“I’m sure it’s just something I ate, and sorry to waste your time…,” said Doyle, trapped between the desk and Bodie. He might have been more convincing if he’d had his eyes open.

“Your name?” She pulled her clipboard forward.

“Ray Doyle.”

“He was sick over everything,” said Bodie, helpfully.

The nurse immediately reached under the desk and handed over a shallow metal bowl. “You’ll be wanting this, then. Was it just the once so far?”

Bodie tried to think back. “There was the steps of the pub.” He looked down at Doyle. “Any before that?”

“I’m not going to be sick,” said Doyle.

The nurse tapped the bowl. “Keep that, just in case. Have you been sick before?”

“No,” said Doyle.

“Picture of health, that’s us,” said Bodie. “I mean, normally. Not tonight. Well…,” he corrected himself. “I’m healthy. It’s just him that needs doctoring before his appendix explodes.”

“It’s not my appendix!”

“We’ll know in a moment, never fear,” said the nurse, sliding her chair back and standing.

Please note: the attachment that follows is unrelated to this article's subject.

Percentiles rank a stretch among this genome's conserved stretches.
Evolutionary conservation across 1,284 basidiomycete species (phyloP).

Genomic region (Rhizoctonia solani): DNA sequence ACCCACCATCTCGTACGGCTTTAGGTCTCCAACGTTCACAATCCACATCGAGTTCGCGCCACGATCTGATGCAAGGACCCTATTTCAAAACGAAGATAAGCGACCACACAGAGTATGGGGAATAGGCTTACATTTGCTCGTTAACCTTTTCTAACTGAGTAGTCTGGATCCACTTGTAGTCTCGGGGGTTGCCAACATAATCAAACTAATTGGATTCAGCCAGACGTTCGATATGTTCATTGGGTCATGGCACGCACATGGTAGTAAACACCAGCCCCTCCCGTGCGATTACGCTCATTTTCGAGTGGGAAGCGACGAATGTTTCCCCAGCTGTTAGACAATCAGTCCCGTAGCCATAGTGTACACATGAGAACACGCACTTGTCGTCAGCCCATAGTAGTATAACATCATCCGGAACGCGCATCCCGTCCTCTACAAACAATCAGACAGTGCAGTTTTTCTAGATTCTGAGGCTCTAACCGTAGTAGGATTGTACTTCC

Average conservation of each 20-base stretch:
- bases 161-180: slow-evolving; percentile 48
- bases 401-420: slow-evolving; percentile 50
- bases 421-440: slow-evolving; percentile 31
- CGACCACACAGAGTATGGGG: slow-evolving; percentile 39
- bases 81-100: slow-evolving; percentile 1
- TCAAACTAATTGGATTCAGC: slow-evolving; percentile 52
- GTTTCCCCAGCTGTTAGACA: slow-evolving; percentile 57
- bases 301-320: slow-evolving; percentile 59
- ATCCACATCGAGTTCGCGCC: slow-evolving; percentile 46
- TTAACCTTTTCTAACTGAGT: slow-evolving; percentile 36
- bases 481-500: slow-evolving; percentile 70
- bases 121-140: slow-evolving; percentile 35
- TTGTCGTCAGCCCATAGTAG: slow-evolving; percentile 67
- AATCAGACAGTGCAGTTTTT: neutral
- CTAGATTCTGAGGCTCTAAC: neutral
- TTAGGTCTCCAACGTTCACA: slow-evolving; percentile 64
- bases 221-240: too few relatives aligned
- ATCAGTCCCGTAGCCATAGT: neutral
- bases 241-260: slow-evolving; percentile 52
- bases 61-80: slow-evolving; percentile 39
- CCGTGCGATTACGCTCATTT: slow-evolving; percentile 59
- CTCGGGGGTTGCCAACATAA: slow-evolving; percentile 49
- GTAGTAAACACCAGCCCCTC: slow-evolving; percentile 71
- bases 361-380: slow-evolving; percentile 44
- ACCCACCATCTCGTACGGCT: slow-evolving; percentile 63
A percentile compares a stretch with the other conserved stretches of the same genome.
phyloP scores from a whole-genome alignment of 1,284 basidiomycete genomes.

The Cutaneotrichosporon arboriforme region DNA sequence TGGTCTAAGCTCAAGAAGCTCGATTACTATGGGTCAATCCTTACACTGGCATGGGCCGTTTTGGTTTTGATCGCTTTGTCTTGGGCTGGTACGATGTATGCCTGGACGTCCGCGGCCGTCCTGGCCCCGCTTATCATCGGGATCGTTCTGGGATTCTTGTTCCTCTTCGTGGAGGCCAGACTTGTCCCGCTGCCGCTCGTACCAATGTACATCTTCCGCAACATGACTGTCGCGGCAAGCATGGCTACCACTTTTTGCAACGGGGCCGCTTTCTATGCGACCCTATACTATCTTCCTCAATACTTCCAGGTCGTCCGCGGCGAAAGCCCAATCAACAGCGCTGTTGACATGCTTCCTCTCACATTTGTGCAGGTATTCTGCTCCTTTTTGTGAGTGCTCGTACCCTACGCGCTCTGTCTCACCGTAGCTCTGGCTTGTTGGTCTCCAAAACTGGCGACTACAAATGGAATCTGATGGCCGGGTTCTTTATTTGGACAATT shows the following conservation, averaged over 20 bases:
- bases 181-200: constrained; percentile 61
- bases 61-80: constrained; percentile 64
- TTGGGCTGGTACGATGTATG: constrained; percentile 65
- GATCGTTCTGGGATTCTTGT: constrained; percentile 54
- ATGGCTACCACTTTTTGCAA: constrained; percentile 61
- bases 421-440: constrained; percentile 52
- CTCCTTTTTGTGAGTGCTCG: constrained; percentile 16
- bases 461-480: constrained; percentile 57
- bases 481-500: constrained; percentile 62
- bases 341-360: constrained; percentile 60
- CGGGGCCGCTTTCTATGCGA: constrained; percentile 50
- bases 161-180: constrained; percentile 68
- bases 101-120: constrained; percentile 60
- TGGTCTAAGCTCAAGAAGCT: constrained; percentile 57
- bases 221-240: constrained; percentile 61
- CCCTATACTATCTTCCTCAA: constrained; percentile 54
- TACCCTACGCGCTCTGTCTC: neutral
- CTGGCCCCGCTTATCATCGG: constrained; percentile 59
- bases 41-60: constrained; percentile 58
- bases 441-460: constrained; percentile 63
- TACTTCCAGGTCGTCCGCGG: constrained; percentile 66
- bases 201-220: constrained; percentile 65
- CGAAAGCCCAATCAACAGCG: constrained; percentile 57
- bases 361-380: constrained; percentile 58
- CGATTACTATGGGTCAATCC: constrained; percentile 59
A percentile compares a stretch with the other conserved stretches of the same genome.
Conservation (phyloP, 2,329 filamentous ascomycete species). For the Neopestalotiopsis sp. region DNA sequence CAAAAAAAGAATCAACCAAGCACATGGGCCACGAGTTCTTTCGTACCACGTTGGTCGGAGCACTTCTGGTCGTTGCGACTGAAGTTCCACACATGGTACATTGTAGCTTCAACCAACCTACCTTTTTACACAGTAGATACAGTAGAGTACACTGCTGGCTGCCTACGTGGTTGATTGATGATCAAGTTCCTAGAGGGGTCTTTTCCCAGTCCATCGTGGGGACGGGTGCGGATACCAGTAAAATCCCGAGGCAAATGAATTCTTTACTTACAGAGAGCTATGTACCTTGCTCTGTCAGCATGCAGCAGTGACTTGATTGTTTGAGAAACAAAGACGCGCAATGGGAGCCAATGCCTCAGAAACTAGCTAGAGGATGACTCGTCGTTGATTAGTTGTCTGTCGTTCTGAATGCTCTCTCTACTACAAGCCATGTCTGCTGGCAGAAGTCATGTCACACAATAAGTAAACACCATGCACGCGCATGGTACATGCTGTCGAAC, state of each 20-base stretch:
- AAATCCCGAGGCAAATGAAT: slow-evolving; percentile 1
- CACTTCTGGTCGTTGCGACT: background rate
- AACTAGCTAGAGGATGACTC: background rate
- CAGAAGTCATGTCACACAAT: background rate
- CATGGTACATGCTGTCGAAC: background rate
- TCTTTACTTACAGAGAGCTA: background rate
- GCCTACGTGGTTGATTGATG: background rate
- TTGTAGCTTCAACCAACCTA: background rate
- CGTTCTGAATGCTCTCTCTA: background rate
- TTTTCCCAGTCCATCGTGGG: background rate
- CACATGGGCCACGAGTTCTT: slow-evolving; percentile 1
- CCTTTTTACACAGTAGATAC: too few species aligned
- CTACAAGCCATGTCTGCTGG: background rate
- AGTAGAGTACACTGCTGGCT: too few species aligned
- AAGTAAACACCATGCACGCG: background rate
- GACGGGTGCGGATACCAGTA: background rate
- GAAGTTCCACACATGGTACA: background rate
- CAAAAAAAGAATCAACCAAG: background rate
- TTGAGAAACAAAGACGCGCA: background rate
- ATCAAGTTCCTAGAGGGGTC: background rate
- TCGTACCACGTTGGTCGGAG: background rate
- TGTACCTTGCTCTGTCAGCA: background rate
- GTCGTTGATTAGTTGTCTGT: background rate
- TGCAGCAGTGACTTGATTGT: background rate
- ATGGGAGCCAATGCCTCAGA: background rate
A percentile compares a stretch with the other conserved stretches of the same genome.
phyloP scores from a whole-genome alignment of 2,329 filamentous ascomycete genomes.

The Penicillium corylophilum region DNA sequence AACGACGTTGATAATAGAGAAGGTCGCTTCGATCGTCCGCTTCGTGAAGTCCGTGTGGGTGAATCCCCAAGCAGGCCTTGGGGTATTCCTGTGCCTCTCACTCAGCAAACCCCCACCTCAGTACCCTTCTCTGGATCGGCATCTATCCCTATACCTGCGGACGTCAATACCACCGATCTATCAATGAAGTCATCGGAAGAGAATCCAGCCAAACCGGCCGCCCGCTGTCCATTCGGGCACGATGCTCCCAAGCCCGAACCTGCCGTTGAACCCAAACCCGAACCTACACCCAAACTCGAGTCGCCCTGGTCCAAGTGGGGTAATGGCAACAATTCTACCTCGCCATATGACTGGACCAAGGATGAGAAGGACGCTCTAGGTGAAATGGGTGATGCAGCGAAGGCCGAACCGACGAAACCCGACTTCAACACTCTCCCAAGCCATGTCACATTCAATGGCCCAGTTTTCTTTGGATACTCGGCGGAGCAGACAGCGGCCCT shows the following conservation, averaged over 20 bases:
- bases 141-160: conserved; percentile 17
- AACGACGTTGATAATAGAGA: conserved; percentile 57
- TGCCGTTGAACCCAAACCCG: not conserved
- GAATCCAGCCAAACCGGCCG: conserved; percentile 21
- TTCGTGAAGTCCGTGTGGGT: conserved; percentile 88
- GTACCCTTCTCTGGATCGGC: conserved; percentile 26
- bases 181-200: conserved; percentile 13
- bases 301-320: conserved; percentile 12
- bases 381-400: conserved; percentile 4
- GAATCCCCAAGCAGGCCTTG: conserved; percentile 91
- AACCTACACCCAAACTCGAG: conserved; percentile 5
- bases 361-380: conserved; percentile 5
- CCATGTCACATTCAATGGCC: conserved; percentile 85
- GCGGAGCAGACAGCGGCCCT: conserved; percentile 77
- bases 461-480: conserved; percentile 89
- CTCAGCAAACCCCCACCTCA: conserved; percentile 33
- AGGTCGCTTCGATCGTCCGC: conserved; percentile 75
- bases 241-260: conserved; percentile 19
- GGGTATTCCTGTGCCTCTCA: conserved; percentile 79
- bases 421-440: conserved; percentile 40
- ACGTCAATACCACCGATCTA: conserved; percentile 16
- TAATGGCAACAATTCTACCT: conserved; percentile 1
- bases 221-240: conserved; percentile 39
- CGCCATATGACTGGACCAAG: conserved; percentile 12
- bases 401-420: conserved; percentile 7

“Told you it wasn’t my appendix,” said Doyle.

They’d been directed to seats at the very back of the packed waiting room. A freshly washed bowl rested on Doyle’s knees. With all the poking and prodding he’d been subjected to at the nurse’s desk, he’d ended up needing it after all. On the bright side, however, he’d managed to keep the thermometer under his tongue long enough to show that his temperature was normal.

“There’s obviously something wrong,” said Bodie.

Doyle made a rude noise.

Bodie looked around, trying to estimate the likely wait. There was a teenager with a bulky bandage wrapped around his head, leaning on the shoulder of another youth with a black eye. An old man looked like he might be expiring on the spot, except for the fact that his noisy wheezing was audible right across the room. An exhausted young woman held a crying infant in a blanket, while a toddler with a snotty nose slept in the chair next to her, thumb in his mouth. And there were more. Many more.

It didn’t look promising.

In fact, things seemed to be getting steadily busier. People were coming through the doors in ones and twos, and then in threes and fours. A second nurse joined the first at the desk.